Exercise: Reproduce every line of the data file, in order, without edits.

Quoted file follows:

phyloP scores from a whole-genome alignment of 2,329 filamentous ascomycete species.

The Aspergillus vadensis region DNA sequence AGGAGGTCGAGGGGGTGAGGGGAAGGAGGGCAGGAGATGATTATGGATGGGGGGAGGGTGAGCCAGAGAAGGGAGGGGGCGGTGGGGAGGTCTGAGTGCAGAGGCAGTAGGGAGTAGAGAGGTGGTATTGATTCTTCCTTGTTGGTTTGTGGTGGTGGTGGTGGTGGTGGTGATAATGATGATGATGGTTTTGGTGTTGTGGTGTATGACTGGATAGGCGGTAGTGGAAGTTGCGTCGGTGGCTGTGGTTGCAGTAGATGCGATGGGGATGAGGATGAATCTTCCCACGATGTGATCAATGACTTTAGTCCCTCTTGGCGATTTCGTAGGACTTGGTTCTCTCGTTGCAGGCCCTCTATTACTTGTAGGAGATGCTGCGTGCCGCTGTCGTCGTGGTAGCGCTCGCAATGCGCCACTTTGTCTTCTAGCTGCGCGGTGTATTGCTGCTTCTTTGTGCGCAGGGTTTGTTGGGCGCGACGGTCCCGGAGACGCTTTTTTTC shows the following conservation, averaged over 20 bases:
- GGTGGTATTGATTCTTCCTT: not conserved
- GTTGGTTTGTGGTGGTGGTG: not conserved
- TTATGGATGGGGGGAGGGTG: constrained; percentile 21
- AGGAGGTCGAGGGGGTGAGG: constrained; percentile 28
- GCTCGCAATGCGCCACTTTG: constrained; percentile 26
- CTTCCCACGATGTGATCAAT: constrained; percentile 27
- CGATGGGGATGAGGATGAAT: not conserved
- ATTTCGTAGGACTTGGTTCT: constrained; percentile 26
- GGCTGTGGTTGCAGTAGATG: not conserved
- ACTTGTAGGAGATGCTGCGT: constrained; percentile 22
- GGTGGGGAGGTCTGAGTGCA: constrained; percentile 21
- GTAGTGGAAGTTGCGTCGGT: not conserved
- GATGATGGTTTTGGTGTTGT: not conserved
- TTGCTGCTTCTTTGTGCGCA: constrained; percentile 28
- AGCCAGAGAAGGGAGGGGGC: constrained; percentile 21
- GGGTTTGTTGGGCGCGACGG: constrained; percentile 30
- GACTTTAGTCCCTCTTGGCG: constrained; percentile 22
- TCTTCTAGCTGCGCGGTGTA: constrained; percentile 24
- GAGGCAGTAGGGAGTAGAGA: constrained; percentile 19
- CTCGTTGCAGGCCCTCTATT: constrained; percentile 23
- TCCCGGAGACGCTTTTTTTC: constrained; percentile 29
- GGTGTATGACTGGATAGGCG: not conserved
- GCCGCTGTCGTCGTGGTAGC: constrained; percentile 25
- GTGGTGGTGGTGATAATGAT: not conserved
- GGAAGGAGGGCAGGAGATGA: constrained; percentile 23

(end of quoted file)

phyloP scores from a whole-genome alignment of 2,329 filamentous ascomycete species.

The Aspergillus vadensis region DNA sequence AGGAGGTCGAGGGGGTGAGGGGAAGGAGGGCAGGAGATGATTATGGATGGGGGGAGGGTGAGCCAGAGAAGGGAGGGGGCGGTGGGGAGGTCTGAGTGCAGAGGCAGTAGGGAGTAGAGAGGTGGTATTGATTCTTCCTTGTTGGTTTGTGGTGGTGGTGGTGGTGGTGGTGATAATGATGATGATGGTTTTGGTGTTGTGGTGTATGACTGGATAGGCGGTAGTGGAAGTTGCGTCGGTGGCTGTGGTTGCAGTAGATGCGATGGGGATGAGGATGAATCTTCCCACGATGTGATCAATGACTTTAGTCCCTCTTGGCGATTTCGTAGGACTTGGTTCTCTCGTTGCAGGCCCTCTATTACTTGTAGGAGATGCTGCGTGCCGCTGTCGTCGTGGTAGCGCTCGCAATGCGCCACTTTGTCTTCTAGCTGCGCGGTGTATTGCTGCTTCTTTGTGCGCAGGGTTTGTTGGGCGCGACGGTCCCGGAGACGCTTTTTTTC shows the following conservation, averaged over 20 bases:
- GGTGGTATTGATTCTTCCTT: not conserved
- GTTGGTTTGTGGTGGTGGTG: not conserved
- TTATGGATGGGGGGAGGGTG: constrained; percentile 21
- AGGAGGTCGAGGGGGTGAGG: constrained; percentile 28
- GCTCGCAATGCGCCACTTTG: constrained; percentile 26
- CTTCCCACGATGTGATCAAT: constrained; percentile 27
- CGATGGGGATGAGGATGAAT: not conserved
- ATTTCGTAGGACTTGGTTCT: constrained; percentile 26
- GGCTGTGGTTGCAGTAGATG: not conserved
- ACTTGTAGGAGATGCTGCGT: constrained; percentile 22
- GGTGGGGAGGTCTGAGTGCA: constrained; percentile 21
- GTAGTGGAAGTTGCGTCGGT: not conserved
- GATGATGGTTTTGGTGTTGT: not conserved
- TTGCTGCTTCTTTGTGCGCA: constrained; percentile 28
- AGCCAGAGAAGGGAGGGGGC: constrained; percentile 21
- GGGTTTGTTGGGCGCGACGG: constrained; percentile 30
- GACTTTAGTCCCTCTTGGCG: constrained; percentile 22
- TCTTCTAGCTGCGCGGTGTA: constrained; percentile 24
- GAGGCAGTAGGGAGTAGAGA: constrained; percentile 19
- CTCGTTGCAGGCCCTCTATT: constrained; percentile 23
- TCCCGGAGACGCTTTTTTTC: constrained; percentile 29
- GGTGTATGACTGGATAGGCG: not conserved
- GCCGCTGTCGTCGTGGTAGC: constrained; percentile 25
- GTGGTGGTGGTGATAATGAT: not conserved
- GGAAGGAGGGCAGGAGATGA: constrained; percentile 23